On the road Hole at St. Andrew's Old Course, Costantino Rocca's ball rested on pavement near the green. Lying two, Rocca needed a four and then a birdie on the eighteenth hole to tie John Daly in the final round of the 1995 British Open. He chose a putter for his shot. Watching on television from my home in California, I sensed the first tremors of the uncanny. In ways I couldn't predict, the Old Course was about to make itself known as a theater of the occult.
In my office on the floor below, the fax machine was ringing. Rocca putted, and his ball bounced off the pavement and rolled over a path and grass-covered rise to within four feet of the hole. With wonder in his voice, Jack Nicklaus asked the television audience if Rocca could do it again in ten or a hundred tries. A telephone sounded in the kitchen. As commentators noted the long odds against his tying Daly, Rocca sank his putt.
During a commercial, I went downstairs, found two messages in my fax machine's receptor tray, and carried them back to the television. Rocca had driven, and excitement was building at the Old Course. I looked at one of the messages. It was from a friend in Vancouver, British Columbia. "Are you watching the Open?" it read. "Something's going to happen!" Rocca had reached his ball now and was appraising his shot calmly. From his slightly bemused expression and jaunty carriage, it was hard to tell what demons raced through him. As he took his practice swings, I looked at the second fax. It was from Buck Hannigan in Edinburgh. "Watch the Open. We have a visitation. There's been another Shivas sighting."
Startled, I looked at the screen again. Since 1987, Hannigan and I had studied moments like this when hints of the uncanny appear in sport, but the word "visitation" had a meaning for him beyond suggestions of telepathy or mind over matter. I knew he would send me another message. There was a hush in the gallery. Would Rocca play a bump and run, or pitch onto the putting surface? Reading Hannigan's fax, I hadn't heard the commentators say what club he was using. The silence deepened. Millions watched. How would the energies of their attention affect him?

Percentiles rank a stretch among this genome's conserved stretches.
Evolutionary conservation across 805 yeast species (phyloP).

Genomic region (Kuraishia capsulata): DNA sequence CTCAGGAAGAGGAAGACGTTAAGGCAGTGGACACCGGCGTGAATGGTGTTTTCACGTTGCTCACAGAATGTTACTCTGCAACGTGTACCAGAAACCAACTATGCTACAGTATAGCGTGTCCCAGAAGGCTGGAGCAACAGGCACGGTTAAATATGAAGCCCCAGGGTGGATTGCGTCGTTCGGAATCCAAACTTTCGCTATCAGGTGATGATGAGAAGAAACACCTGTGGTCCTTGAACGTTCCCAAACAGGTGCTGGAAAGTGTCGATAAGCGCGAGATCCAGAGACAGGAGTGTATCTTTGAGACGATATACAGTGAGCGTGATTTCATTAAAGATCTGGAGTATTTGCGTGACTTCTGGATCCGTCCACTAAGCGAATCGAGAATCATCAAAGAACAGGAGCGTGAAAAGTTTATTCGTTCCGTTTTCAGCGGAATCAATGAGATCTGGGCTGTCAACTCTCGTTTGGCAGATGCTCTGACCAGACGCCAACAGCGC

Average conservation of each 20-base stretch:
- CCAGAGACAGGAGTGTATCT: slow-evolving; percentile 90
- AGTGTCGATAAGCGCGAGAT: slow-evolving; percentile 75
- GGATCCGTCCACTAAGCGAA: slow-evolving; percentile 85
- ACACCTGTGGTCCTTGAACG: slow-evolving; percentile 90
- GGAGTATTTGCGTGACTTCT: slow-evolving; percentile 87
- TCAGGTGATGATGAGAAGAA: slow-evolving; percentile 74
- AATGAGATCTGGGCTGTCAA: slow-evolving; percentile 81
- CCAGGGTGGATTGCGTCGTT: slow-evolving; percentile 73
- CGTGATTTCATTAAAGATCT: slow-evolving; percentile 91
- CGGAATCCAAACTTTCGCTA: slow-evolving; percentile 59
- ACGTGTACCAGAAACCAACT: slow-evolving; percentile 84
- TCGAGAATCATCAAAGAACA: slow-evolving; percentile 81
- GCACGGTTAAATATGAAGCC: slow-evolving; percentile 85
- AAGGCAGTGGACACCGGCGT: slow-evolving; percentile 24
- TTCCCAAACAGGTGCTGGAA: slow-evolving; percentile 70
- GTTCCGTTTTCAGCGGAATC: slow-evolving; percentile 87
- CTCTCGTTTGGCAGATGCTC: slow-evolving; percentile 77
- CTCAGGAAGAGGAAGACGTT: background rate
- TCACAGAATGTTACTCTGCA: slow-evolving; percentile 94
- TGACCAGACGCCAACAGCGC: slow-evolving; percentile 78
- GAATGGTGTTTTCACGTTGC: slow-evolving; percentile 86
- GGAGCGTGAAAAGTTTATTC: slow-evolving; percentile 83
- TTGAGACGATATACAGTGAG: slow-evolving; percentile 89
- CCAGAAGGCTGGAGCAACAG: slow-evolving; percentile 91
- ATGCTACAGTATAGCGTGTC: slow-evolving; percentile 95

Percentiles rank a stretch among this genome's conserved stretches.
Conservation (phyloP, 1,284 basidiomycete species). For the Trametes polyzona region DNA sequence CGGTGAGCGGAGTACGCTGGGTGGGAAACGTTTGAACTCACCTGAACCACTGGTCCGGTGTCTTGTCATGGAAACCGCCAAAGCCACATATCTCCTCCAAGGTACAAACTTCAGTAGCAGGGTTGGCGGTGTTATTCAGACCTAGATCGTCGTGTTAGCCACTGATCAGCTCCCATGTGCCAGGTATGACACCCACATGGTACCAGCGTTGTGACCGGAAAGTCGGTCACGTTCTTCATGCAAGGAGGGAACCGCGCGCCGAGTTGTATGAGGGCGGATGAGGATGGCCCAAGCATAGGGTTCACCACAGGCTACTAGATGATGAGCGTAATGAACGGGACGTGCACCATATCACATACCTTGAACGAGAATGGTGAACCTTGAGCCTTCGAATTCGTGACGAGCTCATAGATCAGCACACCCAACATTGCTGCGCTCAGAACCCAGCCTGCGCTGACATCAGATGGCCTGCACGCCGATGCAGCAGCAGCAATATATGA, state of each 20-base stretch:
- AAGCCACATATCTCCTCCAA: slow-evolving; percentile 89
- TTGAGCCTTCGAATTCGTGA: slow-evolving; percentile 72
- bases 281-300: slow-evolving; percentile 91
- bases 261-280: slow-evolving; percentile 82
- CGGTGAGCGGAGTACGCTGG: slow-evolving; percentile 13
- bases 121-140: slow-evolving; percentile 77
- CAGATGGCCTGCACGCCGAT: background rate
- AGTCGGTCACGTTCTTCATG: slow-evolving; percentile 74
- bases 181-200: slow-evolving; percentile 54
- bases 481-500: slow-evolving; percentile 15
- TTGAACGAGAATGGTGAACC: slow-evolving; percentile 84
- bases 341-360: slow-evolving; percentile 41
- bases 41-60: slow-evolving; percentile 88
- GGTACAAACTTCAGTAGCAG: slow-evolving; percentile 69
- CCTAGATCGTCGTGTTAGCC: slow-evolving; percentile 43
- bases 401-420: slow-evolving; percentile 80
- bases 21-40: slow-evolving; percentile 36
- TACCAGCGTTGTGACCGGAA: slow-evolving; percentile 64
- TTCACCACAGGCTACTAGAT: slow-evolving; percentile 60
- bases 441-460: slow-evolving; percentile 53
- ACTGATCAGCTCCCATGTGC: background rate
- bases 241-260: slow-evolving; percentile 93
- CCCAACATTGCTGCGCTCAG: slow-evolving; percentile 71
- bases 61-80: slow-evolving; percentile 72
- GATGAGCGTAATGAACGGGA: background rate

A shadow slowly crossed the green, or was it my imagination? An image arose of the Masters that year. On the last few holes at Augusta there had been something like this, some presence I couldn't quite see, and in the days that followed, there had been stories that some of the players had felt the ghost of their mentor, Harvey Penick. As I pictured Crenshaw's emotional victory, Rocca stubbed his shot.
His ball rolled into the Valley of Sin, a treacherous swale in front of the green, and a groan passed through the crowd. With uninhibited anguish, Rocca looked skyward as if asking for help. My kitchen phone was ringing, but I didn't answer it. The camera was panning across St. Andrew's famous eighteenth green, and I thought of my own visitation on the last hole at Burningbush. Did Hannigan have reason to think that something like that was happening now?